Samantha Simmonds

We must demonstrate the same tolerance we expect

Much has been made of the two American teenage best friends – one a Jew, one a Muslim – dressing up on Halloween as a superhero they named the ‘Juslim’. Photos of them in their yellow tops, striped tights and capes quickly took off online – with 80,000 hits in a matter of hours. The girls even created their own logo: a glittery ‘JM’.

Wow, I thought – I could have done that 30 years ago.

Growing up, my best friend was Muslim. Ayesha and I were besties throughout our teens, twenties and early thirties. We were in the same class at school, hung out together on weekends and went on countless holidays with one another. Got on – fell out – the usual friendship stuff. But never, in all our years, was religion an issue – we barely, if ever, discussed it. She celebrated Muslim holidays, I celebrated Jewish ones. We were the original 1970s Juslim. How sad that we now live in a world where there is so much fear and distrust from both religious groups about the other, that these two girls’ friendship is considered so remarkable.

A few years ago at a dinner party, I started discussing politics with a fellow guest whom I had not met before. The conversation turned to the possibility of a future Muslim prime minister. The other guest said if that day ever came, he would leave the country.

I was appalled he should think, let alone voice, this opinion. When I challenged him on it, he in turn said he was surprised at me. He was clearly of the view that his opinion would be widely shared within the community. We proceeded to have what I would call a heated debate on the matter. I’d be interested to know if now that we have a Muslim mayor of London, he will be moving up north anytime soon.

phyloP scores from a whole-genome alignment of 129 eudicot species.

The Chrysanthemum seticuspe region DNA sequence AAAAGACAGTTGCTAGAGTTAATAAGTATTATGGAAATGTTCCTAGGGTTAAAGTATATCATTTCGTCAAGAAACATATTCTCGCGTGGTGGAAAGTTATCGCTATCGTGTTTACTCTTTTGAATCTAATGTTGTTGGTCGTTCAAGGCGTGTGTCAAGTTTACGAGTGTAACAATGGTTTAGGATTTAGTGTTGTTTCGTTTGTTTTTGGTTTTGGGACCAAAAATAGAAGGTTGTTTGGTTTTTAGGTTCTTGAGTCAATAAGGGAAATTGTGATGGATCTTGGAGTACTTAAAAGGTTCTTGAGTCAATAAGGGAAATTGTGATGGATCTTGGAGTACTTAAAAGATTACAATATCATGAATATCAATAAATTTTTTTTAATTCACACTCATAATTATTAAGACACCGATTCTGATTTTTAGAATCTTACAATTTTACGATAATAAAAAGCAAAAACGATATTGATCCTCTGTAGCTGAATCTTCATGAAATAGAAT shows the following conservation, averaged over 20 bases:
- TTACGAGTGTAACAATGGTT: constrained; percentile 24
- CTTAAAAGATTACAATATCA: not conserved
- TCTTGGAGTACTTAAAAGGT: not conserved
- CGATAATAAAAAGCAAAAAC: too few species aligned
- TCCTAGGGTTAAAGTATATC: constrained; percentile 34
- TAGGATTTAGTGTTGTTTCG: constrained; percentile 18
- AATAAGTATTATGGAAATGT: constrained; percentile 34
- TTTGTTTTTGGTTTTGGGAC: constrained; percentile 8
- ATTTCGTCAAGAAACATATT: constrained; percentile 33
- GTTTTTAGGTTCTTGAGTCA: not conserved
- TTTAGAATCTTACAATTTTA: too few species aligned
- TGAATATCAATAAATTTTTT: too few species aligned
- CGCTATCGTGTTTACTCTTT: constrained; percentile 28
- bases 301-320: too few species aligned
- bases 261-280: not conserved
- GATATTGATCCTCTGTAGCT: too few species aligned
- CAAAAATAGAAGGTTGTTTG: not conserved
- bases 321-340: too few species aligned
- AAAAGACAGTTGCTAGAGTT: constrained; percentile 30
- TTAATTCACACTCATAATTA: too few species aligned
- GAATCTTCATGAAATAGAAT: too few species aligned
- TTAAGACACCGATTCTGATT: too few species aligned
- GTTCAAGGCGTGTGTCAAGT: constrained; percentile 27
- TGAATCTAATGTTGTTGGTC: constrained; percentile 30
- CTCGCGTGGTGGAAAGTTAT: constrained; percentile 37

I was recently invited to join a community group of Jewish-Muslim women. Their goal is to grow bonds within both communities. I said it was a great idea and that I would happily be involved but, I asked, what’s the point in preaching to the converted? Surely it’s the sceptics, cynics and, dare I say it, ignorant ones who need to be reached out to.

My friend said: “Samantha, you have to start somewhere.” And she is, of course, 100 percent right. This small group of women came together last week for Mitzvah Day and, between them, collected hundreds of pairs of socks, gloves and hats for refugees in Greece. And they weren’t alone – many of our Muslim friends helped out for Mitzvah Day at JW3.

I am clearly not ignorant about the world in which we live, and the fear and mistrust on both sides. But intolerance of minority groups is growing, and our community needs now, more than ever, to reach out to others to demonstrate the same acceptance and tolerance we expect to be shown to us.

A Jewish friend recently told me of his sister, who is hosting a Syrian refugee in her family home. It’s acts of kindness like these that can and will make the difference.

In the words of the murdered MP Jo Cox in her maiden speech to the House of Commons: “We have more in common with each other than things that divides us”.

About the Author
Samantha Simmonds is a TV presenter, broadcaster and journalist
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